Senior Scholar and the Dwight D. Eisenhower Professor of Economics and International Affairs, Princeton University, Nobel Prize Winner
General Session 2:
REIMAGINE: Responding to Threats and Minimizing Disruption
Before COVID, America was a deeply divided society, and COVID has deepened and accelerated many of those divides. More important than inequalities in income and wealth, which had not changed much between the Great Recession and the pandemic, are inequalities of respect, esteem, and political representation. There is a level of anger that is likely to spill over into demands for regulation of industry, especially Big Tech, and perhaps of markets themselves. There is serious discussion of a one-time wealth levy, and of transaction taxes. Swelling federal debt is a threat for the future, if not of the kind that is usually believed. The fact that the richest men in America have made hundreds of billions of dollars during and because of the pandemic has not escaped attention, nor have the swelling 401k’s of the educated elite, all while more than 500,000 Americans have lost their lives. The pandemic will change the structure of American business, and American life. We need to ensure that those changes, many of which will be difficult, are the least destructive possible and that, in the end, we make a real and lasting recovery.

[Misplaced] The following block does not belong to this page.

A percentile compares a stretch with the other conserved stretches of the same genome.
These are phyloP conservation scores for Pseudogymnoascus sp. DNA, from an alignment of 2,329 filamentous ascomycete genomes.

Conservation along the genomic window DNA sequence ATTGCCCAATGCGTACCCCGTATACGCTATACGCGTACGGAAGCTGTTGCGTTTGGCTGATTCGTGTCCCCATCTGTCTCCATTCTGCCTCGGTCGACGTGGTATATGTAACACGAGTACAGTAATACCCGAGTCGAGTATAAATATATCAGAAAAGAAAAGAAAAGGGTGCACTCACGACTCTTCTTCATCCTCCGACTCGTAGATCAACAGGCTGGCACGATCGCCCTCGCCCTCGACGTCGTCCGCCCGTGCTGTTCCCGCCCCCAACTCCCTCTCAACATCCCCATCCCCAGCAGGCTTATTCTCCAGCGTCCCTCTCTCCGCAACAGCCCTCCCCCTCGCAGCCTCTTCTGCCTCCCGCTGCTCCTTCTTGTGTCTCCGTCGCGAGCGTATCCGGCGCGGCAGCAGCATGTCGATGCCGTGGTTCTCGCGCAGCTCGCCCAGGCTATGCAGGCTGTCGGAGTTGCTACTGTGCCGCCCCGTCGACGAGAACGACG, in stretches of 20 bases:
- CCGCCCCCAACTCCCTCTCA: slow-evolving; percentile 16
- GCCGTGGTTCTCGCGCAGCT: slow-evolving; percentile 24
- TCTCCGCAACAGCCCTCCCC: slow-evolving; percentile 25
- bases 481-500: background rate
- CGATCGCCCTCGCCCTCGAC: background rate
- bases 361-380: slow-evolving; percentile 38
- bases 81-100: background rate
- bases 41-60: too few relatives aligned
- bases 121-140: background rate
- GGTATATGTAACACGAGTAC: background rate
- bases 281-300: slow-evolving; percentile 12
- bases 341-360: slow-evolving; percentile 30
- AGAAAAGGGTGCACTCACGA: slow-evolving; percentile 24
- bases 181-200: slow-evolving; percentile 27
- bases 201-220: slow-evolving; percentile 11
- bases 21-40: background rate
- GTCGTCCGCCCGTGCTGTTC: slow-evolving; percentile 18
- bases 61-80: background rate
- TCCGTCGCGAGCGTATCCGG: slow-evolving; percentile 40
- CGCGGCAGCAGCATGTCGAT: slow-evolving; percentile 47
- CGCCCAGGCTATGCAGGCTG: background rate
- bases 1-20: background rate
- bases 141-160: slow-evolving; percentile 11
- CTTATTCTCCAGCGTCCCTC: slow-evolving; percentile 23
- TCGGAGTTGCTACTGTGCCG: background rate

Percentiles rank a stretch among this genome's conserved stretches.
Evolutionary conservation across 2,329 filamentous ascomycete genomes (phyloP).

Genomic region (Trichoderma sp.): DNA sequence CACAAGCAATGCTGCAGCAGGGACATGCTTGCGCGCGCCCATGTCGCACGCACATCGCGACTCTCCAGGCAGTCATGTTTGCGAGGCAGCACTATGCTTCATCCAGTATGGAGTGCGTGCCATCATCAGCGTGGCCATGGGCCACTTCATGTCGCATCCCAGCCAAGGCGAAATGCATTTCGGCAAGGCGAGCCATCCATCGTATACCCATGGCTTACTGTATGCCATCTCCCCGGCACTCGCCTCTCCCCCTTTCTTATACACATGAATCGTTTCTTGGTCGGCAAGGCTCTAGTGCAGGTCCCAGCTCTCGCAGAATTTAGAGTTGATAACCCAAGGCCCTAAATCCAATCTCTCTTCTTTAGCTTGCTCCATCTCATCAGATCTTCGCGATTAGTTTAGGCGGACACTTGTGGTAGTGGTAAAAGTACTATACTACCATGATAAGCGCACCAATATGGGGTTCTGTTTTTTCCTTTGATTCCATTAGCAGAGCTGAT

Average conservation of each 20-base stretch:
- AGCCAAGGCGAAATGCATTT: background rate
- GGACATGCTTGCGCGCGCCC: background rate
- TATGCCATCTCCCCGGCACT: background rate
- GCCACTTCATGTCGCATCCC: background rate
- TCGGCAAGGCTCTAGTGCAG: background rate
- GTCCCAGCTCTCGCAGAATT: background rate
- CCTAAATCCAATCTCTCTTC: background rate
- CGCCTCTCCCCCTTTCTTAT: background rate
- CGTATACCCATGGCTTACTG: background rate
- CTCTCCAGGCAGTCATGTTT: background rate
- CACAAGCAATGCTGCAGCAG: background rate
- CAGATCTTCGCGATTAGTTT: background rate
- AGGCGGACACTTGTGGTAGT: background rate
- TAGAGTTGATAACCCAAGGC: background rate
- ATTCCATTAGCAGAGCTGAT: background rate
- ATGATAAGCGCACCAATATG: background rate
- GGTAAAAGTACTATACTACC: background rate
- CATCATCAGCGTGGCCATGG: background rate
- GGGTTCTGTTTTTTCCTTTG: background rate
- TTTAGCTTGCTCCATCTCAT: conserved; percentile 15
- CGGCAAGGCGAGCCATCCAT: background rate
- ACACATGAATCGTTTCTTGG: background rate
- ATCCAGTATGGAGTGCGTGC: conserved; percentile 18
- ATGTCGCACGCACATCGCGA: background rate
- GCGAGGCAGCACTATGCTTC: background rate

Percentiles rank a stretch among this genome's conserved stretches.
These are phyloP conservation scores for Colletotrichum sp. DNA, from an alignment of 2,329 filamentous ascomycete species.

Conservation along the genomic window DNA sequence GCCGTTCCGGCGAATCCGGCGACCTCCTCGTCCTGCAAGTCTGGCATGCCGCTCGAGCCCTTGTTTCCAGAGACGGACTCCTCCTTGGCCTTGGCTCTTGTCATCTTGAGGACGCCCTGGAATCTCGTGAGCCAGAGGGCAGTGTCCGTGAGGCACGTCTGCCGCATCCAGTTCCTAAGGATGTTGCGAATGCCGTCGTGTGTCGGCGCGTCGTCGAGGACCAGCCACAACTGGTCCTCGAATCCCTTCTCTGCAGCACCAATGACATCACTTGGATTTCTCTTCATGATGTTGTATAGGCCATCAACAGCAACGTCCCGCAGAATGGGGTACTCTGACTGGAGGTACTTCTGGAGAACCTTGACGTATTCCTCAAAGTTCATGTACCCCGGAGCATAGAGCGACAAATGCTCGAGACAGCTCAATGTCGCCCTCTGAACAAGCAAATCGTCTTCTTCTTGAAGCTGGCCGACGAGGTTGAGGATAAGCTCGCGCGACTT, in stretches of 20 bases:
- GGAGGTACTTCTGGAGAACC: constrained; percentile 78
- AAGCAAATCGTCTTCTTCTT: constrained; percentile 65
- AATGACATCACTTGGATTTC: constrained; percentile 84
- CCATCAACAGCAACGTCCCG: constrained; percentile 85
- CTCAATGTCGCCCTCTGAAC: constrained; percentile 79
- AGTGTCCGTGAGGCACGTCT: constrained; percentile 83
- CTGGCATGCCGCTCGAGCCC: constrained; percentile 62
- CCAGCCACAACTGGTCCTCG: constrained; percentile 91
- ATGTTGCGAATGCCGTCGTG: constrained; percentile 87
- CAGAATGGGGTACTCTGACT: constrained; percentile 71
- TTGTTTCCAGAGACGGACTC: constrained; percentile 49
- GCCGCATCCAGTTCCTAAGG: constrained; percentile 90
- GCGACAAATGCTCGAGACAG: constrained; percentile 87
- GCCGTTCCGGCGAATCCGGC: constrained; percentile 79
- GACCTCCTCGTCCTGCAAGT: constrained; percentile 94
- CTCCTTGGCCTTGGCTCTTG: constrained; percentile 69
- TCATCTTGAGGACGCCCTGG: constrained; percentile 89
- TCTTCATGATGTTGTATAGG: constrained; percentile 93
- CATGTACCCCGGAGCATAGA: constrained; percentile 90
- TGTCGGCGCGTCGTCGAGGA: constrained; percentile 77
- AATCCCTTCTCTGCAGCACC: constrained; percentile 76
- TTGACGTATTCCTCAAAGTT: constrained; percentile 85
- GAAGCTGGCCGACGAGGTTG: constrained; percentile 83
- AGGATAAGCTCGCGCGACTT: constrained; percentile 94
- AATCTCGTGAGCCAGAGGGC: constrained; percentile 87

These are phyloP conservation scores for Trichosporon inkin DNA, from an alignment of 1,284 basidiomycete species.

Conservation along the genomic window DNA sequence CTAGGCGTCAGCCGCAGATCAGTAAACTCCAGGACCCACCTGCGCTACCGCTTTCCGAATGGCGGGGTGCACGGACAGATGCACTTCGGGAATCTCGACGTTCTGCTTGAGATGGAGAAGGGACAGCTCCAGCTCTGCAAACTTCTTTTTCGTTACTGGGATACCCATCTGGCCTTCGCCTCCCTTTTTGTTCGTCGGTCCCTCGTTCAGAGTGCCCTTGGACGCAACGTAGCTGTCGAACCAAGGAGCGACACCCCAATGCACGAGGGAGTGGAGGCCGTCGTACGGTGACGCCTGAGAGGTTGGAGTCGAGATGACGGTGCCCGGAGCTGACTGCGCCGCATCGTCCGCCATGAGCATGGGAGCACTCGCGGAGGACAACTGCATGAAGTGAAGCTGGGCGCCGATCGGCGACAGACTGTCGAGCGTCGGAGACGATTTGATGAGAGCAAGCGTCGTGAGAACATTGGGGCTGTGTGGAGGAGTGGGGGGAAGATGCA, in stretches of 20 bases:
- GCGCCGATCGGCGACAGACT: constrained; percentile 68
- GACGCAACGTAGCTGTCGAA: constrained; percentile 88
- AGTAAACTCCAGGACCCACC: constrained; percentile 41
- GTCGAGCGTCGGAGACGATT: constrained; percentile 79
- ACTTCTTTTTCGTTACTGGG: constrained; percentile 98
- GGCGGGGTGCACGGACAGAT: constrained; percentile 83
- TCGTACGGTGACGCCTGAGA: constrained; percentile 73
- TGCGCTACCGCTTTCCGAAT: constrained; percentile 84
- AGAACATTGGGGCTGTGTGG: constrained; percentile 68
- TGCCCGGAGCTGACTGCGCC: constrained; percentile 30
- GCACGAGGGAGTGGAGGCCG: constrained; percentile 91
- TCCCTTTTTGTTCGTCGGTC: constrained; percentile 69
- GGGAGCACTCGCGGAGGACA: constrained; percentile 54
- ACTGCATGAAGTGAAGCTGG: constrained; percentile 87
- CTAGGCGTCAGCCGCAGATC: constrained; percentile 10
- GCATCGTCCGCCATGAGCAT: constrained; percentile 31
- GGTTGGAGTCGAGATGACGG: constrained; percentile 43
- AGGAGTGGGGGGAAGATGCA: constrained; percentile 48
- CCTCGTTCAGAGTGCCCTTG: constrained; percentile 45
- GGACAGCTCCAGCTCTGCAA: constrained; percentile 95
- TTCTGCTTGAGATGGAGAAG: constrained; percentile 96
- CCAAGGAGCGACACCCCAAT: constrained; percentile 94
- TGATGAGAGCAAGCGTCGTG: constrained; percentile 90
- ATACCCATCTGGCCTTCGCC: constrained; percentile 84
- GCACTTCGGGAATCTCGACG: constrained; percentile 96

Professor Sir Angus Deaton, PhD, is a Presidential Professor of Economics at the USC Dornsife College of Letters, Arts and Sciences and a Distinguished Fellow at the USC Schaeffer Center. He is also a Senior Scholar and the Dwight D. Eisenhower Professor of Economics and International Affairs Emeritus at the Woodrow Wilson School of Public and International Affairs and the Economics Department at Princeton University. His main current research areas are in poverty, inequality, health, well-being, economic development, and randomized controlled trials. He holds both U.S. and British citizenship. In Britain, he taught at Cambridge University and the University of Bristol. He is a corresponding Fellow of the British Academy, an Honorary Fellow of the Royal Society of Edinburgh, a Fellow of the Econometric Society and, in 1978, was the first recipient of the Society’s Frisch Medal. He was President of the American Economic Association in 2009. In 2012, he was awarded the USC Dornsife College of Letters, Arts and Sciences Frontiers of Knowledge Award. In April 2014, he was elected a member of the American Philosophical Society. He was elected a member of the National Academy of Sciences on April 28, 2015. He was the recipient of the 2015 Sveriges Riksbank Prize in Economic Sciences in Memory of Alfred Nobel. In 2016, he was made a Knight Bachelor for his services to economics and international affairs. His current research focuses on the determinants of health in rich and poor countries, as well as on the measurement of poverty and inequality in the United States, India, and around the world. He also maintains a long-standing interest in the analysis of household surveys. He is also interested in what randomized controlled trials can and cannot do.
Nobel Memorial Prize in Economic Sciences,1997
Click above to see Sir Angus Deaton's take on inequality and the future of capitalism